Ysidro Torres III could not be reached by phone for comment — listed phone numbers had been disconnected — but according to a complaint filed in early February, 28-year-old Jennifer Ybarra first met Torres in 2005 when he began chatting with her at the convenience store where she worked, and he talked about playing "hide the billy club." A year later, she ran into him again when he moved into a relative's house where Ybarra sometimes received mail.

In December, Torres, 34, called Ybarra and told her that an important piece of mail had arrived at his house. Ybarra could have it, he told her, if she performed oral sex on him, according to the complaint. He later made it clear that he had been watching her house and was going to stop by, even if it made Ybarra's husband mad enough to kill her, she told investigators.

"I am really scared of him," Ybarra said in the complaint. "I don't think he cares if he hurts me or my family. I (am) scared that he had a badge and that he can do anything he wants."

Before the Lockhart Police Department could complete an internal investigation of the complaint, Torres, a three-year veteran of the department, resigned, Chief Michael Lummus said. No criminal charges have been filed, and the internal investigation was ended by Torres' resignation.

The resignation doesn't bar Torres from working as a police officer again, but any department to which he applied probably would ask him about it, Lummus said.

Torres' record will also reflect his role in stopping a mentally unstable man from shooting several people inside an Austin U-Haul store in August 2000. Torres, then a part-time reserve officer with the Jonestown Police Department, fatally shot the man, who had pulled a shotgun from his car and opened fire inside the store after a dispute with the store manager.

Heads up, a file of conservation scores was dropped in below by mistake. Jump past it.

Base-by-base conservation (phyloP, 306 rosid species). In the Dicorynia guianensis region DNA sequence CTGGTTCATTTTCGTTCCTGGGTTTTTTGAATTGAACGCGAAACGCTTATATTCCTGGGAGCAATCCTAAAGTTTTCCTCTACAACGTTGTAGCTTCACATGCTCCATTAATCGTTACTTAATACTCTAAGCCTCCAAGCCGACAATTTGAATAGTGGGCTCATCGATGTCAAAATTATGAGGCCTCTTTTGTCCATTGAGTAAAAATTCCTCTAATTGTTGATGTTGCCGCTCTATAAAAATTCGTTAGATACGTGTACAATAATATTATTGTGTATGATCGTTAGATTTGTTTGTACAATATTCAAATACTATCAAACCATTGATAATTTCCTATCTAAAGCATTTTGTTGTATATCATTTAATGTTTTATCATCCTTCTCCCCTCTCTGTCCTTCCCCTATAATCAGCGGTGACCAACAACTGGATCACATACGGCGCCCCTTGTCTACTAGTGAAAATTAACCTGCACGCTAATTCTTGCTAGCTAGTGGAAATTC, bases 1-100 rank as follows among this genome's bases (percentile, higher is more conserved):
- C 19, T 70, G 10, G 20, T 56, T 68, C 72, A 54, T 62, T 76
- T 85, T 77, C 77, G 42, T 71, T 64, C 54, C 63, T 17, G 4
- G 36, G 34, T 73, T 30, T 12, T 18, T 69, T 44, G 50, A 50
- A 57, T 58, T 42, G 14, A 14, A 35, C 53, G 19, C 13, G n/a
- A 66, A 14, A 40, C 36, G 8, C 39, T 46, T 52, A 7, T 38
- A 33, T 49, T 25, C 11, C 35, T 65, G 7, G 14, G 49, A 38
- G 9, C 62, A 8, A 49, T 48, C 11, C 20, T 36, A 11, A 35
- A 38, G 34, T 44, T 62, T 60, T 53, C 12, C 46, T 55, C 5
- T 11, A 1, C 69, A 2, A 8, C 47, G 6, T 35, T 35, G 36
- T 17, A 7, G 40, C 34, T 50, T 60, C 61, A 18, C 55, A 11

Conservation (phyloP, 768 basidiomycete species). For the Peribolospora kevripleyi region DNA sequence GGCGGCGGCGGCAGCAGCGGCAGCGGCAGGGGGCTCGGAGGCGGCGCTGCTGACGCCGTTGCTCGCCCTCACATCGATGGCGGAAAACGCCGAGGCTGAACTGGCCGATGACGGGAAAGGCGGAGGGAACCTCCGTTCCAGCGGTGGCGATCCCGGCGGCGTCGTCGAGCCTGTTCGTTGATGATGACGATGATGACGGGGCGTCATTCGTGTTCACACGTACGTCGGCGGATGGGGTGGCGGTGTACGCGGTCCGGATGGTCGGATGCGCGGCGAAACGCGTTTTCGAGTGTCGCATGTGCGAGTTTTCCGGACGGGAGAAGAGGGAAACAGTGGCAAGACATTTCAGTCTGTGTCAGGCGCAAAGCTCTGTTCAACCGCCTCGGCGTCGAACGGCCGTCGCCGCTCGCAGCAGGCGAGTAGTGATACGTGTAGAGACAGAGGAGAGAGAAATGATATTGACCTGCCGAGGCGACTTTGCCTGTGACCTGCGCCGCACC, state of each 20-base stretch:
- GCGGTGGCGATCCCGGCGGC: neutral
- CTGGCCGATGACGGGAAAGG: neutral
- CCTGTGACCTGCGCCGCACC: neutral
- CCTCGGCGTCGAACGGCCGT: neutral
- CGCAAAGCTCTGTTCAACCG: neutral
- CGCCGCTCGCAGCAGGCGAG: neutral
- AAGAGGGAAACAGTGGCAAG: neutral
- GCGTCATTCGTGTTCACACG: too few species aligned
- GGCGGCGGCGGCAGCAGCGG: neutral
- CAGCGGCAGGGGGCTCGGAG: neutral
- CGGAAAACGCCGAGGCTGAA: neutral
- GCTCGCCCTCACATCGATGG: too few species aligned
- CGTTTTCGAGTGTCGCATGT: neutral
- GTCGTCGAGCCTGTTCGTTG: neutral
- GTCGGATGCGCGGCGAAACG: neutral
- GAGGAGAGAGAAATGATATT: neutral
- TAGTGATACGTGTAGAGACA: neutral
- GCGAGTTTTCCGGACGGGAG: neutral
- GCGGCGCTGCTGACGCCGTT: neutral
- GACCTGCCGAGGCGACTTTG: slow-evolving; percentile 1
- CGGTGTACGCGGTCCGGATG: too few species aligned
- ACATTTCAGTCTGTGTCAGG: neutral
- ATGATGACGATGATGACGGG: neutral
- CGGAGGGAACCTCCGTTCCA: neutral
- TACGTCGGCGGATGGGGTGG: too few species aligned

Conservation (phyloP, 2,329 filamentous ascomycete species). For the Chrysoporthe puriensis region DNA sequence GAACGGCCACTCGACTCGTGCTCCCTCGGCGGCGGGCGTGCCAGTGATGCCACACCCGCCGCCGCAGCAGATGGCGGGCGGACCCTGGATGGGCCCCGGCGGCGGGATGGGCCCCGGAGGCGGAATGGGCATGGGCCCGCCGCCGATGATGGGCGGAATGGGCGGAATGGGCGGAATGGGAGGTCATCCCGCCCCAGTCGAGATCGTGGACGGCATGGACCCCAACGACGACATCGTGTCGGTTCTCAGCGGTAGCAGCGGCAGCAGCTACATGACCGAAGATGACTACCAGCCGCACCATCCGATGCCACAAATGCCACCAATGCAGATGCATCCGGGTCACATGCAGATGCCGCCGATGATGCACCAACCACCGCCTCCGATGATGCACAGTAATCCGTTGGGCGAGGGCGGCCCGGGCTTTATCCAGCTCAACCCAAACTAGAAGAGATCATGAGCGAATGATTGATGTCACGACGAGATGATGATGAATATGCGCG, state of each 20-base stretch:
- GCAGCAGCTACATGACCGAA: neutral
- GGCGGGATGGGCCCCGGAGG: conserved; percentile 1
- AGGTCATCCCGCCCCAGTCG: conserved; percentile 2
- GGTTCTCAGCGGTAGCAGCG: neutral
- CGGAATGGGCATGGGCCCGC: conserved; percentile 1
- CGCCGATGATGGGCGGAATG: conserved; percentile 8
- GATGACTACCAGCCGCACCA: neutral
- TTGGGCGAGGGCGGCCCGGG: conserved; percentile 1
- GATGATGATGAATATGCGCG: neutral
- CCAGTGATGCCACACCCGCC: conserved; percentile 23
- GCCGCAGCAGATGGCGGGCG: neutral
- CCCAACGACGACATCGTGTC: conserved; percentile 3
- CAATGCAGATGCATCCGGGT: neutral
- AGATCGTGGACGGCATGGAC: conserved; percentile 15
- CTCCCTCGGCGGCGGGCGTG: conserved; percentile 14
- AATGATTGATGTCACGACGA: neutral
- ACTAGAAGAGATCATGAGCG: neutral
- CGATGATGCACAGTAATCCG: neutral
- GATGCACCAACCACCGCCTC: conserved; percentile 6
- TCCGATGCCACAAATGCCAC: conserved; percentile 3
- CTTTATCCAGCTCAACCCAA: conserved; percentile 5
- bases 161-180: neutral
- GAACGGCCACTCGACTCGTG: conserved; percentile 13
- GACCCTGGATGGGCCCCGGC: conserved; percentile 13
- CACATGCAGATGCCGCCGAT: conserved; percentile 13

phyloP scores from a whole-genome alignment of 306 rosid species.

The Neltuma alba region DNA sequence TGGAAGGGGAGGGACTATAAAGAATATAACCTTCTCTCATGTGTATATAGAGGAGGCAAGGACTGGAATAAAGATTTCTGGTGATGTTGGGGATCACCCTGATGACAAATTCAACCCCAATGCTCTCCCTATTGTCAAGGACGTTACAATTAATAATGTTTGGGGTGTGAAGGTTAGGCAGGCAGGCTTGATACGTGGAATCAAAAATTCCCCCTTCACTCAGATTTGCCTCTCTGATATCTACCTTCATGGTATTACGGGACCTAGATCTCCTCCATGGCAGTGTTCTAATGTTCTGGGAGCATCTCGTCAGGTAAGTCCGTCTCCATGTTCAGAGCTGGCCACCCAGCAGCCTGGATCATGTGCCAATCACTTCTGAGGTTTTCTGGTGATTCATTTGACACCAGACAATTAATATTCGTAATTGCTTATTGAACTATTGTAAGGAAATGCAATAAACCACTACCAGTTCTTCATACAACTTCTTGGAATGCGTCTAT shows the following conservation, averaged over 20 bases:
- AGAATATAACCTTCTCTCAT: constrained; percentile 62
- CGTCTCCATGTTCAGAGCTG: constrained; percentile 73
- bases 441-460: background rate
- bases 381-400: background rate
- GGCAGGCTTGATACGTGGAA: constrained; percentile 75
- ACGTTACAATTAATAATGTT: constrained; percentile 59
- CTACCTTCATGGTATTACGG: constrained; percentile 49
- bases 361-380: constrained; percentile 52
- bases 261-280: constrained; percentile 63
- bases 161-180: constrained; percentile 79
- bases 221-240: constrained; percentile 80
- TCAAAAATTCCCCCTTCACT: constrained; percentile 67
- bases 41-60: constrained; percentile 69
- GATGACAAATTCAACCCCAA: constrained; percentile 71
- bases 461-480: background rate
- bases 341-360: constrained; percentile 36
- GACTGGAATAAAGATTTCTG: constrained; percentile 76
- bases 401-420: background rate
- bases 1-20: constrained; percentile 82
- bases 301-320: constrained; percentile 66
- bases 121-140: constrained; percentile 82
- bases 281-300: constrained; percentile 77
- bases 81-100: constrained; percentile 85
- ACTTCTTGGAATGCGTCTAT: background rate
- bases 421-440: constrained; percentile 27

Torres was seriously wounded by a shotgun blast to the chest.

An Austin police commander called Torres a hero for his role in the incident, and the state House recognized him for his "exceptional act of gallantry and composure in the face of danger."

Torres is the second Lockhart police officer in the past four months to leave the Police Department after being accused of making comments or threats to women.

In November, officer Jeff Griffin, a three-year veteran of the department, was charged with aggravated assault of his estranged wife and placed on restricted duty.

He was later fired after police supervisors said they learned about angry comments he had made to friends about wanting to kill his wife.

Police officers are held to higher standards of behavior, Lummus said.

"I don't believe that police officers should be making inappropriate comments," he said. "I don't think a woman in society should be subjected to that, especially from someone who has a badge on them."

Anonymous said...

New Jersey Cop Gets 10 Days For OC Beach Sex Act
02/15/2007 OCEAN CITY – A New Jersey police officer arrested last July for reportedly coercing a 15-year-old juvenile female to perform oral sex on him on the beach near the Boardwalk downtown pleaded guilty this week to an amended count of second-degree assault and was sentenced to 10 days in jail.

On July 29, 2006, resort police arrested Cesar Manuel Moyano, 25, of North Arlington, N.J., and charged him with an open container violation, perverted practice and third- and fourth-degree sex offenses after a routine check on the beach near the Boardwalk in the early morning hours revealed the Bergen County, N.J. sheriff’s officer in a compromising position on the beach with a juvenile and beer and liquor containers strewn about.

Moyano, a Bergen County corrections officer on vacation in Ocean City, was discovered with the juvenile on the beach at 22nd Street about 25 feet from the Boardwalk.